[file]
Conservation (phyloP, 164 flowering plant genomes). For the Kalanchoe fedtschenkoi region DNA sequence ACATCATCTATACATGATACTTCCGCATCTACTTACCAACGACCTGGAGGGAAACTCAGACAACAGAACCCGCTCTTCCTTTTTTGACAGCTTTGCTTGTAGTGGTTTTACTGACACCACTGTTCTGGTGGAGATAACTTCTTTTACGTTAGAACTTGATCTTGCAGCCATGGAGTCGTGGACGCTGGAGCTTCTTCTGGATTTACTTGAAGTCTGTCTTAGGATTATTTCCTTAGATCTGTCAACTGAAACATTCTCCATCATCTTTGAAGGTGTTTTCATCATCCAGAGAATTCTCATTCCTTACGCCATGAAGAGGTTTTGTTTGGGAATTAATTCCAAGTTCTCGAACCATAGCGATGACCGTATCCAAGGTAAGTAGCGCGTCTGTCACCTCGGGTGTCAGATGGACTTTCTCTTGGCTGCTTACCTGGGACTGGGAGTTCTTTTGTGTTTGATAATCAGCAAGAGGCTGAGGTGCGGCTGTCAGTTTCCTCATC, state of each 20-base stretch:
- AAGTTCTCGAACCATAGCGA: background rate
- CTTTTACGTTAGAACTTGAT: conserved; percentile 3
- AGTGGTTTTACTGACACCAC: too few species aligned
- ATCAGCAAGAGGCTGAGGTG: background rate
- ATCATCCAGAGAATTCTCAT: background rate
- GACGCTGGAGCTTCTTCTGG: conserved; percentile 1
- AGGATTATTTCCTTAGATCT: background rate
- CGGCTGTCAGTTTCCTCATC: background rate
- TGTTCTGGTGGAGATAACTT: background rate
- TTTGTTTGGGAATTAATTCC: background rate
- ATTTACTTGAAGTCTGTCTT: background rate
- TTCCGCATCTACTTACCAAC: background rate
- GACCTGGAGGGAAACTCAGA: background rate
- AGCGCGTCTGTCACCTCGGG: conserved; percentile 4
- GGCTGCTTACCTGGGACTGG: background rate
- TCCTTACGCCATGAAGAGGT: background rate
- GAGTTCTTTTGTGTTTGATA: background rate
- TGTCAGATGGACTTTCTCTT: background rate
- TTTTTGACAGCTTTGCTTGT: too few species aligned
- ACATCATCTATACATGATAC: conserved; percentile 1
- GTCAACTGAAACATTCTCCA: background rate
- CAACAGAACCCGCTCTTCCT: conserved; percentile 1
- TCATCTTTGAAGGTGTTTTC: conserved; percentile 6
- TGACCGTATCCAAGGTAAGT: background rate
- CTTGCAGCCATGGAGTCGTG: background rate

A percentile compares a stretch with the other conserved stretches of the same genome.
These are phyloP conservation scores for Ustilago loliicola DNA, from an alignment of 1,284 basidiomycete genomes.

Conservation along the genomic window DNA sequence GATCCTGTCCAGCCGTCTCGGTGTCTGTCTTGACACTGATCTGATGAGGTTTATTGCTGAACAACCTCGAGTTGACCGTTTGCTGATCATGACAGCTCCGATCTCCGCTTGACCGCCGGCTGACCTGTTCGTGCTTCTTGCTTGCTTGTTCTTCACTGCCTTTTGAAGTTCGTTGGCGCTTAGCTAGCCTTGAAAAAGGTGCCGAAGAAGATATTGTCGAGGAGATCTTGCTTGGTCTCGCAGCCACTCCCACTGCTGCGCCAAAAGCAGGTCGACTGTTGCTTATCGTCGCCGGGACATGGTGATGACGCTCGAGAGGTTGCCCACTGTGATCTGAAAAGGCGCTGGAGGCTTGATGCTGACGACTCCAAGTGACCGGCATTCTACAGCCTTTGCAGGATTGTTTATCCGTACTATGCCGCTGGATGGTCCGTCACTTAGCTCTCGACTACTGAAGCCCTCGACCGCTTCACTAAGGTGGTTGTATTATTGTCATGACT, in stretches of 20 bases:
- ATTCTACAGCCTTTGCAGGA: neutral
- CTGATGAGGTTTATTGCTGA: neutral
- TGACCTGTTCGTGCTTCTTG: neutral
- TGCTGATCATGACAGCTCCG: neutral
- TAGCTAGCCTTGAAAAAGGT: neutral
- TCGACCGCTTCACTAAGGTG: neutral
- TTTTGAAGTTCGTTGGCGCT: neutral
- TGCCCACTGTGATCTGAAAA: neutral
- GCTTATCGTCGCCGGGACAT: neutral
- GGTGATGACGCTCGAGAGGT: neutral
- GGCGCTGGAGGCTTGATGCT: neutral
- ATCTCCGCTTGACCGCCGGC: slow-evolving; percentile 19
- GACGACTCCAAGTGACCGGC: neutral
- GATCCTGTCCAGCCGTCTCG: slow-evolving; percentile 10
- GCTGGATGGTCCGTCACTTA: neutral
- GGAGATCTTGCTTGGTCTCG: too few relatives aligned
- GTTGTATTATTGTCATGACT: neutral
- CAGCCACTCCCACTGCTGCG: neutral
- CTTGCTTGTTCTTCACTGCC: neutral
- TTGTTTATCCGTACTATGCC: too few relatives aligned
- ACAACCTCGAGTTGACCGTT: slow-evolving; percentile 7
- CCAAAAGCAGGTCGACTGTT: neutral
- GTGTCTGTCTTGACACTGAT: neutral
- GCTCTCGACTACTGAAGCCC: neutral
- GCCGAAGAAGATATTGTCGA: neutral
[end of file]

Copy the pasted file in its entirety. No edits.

Conservation (phyloP, 164 flowering plant genomes). For the Kalanchoe fedtschenkoi region DNA sequence ACATCATCTATACATGATACTTCCGCATCTACTTACCAACGACCTGGAGGGAAACTCAGACAACAGAACCCGCTCTTCCTTTTTTGACAGCTTTGCTTGTAGTGGTTTTACTGACACCACTGTTCTGGTGGAGATAACTTCTTTTACGTTAGAACTTGATCTTGCAGCCATGGAGTCGTGGACGCTGGAGCTTCTTCTGGATTTACTTGAAGTCTGTCTTAGGATTATTTCCTTAGATCTGTCAACTGAAACATTCTCCATCATCTTTGAAGGTGTTTTCATCATCCAGAGAATTCTCATTCCTTACGCCATGAAGAGGTTTTGTTTGGGAATTAATTCCAAGTTCTCGAACCATAGCGATGACCGTATCCAAGGTAAGTAGCGCGTCTGTCACCTCGGGTGTCAGATGGACTTTCTCTTGGCTGCTTACCTGGGACTGGGAGTTCTTTTGTGTTTGATAATCAGCAAGAGGCTGAGGTGCGGCTGTCAGTTTCCTCATC, state of each 20-base stretch:
- AAGTTCTCGAACCATAGCGA: background rate
- CTTTTACGTTAGAACTTGAT: conserved; percentile 3
- AGTGGTTTTACTGACACCAC: too few species aligned
- ATCAGCAAGAGGCTGAGGTG: background rate
- ATCATCCAGAGAATTCTCAT: background rate
- GACGCTGGAGCTTCTTCTGG: conserved; percentile 1
- AGGATTATTTCCTTAGATCT: background rate
- CGGCTGTCAGTTTCCTCATC: background rate
- TGTTCTGGTGGAGATAACTT: background rate
- TTTGTTTGGGAATTAATTCC: background rate
- ATTTACTTGAAGTCTGTCTT: background rate
- TTCCGCATCTACTTACCAAC: background rate
- GACCTGGAGGGAAACTCAGA: background rate
- AGCGCGTCTGTCACCTCGGG: conserved; percentile 4
- GGCTGCTTACCTGGGACTGG: background rate
- TCCTTACGCCATGAAGAGGT: background rate
- GAGTTCTTTTGTGTTTGATA: background rate
- TGTCAGATGGACTTTCTCTT: background rate
- TTTTTGACAGCTTTGCTTGT: too few species aligned
- ACATCATCTATACATGATAC: conserved; percentile 1
- GTCAACTGAAACATTCTCCA: background rate
- CAACAGAACCCGCTCTTCCT: conserved; percentile 1
- TCATCTTTGAAGGTGTTTTC: conserved; percentile 6
- TGACCGTATCCAAGGTAAGT: background rate
- CTTGCAGCCATGGAGTCGTG: background rate

A percentile compares a stretch with the other conserved stretches of the same genome.
These are phyloP conservation scores for Ustilago loliicola DNA, from an alignment of 1,284 basidiomycete genomes.

Conservation along the genomic window DNA sequence GATCCTGTCCAGCCGTCTCGGTGTCTGTCTTGACACTGATCTGATGAGGTTTATTGCTGAACAACCTCGAGTTGACCGTTTGCTGATCATGACAGCTCCGATCTCCGCTTGACCGCCGGCTGACCTGTTCGTGCTTCTTGCTTGCTTGTTCTTCACTGCCTTTTGAAGTTCGTTGGCGCTTAGCTAGCCTTGAAAAAGGTGCCGAAGAAGATATTGTCGAGGAGATCTTGCTTGGTCTCGCAGCCACTCCCACTGCTGCGCCAAAAGCAGGTCGACTGTTGCTTATCGTCGCCGGGACATGGTGATGACGCTCGAGAGGTTGCCCACTGTGATCTGAAAAGGCGCTGGAGGCTTGATGCTGACGACTCCAAGTGACCGGCATTCTACAGCCTTTGCAGGATTGTTTATCCGTACTATGCCGCTGGATGGTCCGTCACTTAGCTCTCGACTACTGAAGCCCTCGACCGCTTCACTAAGGTGGTTGTATTATTGTCATGACT, in stretches of 20 bases:
- ATTCTACAGCCTTTGCAGGA: neutral
- CTGATGAGGTTTATTGCTGA: neutral
- TGACCTGTTCGTGCTTCTTG: neutral
- TGCTGATCATGACAGCTCCG: neutral
- TAGCTAGCCTTGAAAAAGGT: neutral
- TCGACCGCTTCACTAAGGTG: neutral
- TTTTGAAGTTCGTTGGCGCT: neutral
- TGCCCACTGTGATCTGAAAA: neutral
- GCTTATCGTCGCCGGGACAT: neutral
- GGTGATGACGCTCGAGAGGT: neutral
- GGCGCTGGAGGCTTGATGCT: neutral
- ATCTCCGCTTGACCGCCGGC: slow-evolving; percentile 19
- GACGACTCCAAGTGACCGGC: neutral
- GATCCTGTCCAGCCGTCTCG: slow-evolving; percentile 10
- GCTGGATGGTCCGTCACTTA: neutral
- GGAGATCTTGCTTGGTCTCG: too few relatives aligned
- GTTGTATTATTGTCATGACT: neutral
- CAGCCACTCCCACTGCTGCG: neutral
- CTTGCTTGTTCTTCACTGCC: neutral
- TTGTTTATCCGTACTATGCC: too few relatives aligned
- ACAACCTCGAGTTGACCGTT: slow-evolving; percentile 7
- CCAAAAGCAGGTCGACTGTT: neutral
- GTGTCTGTCTTGACACTGAT: neutral
- GCTCTCGACTACTGAAGCCC: neutral
- GCCGAAGAAGATATTGTCGA: neutral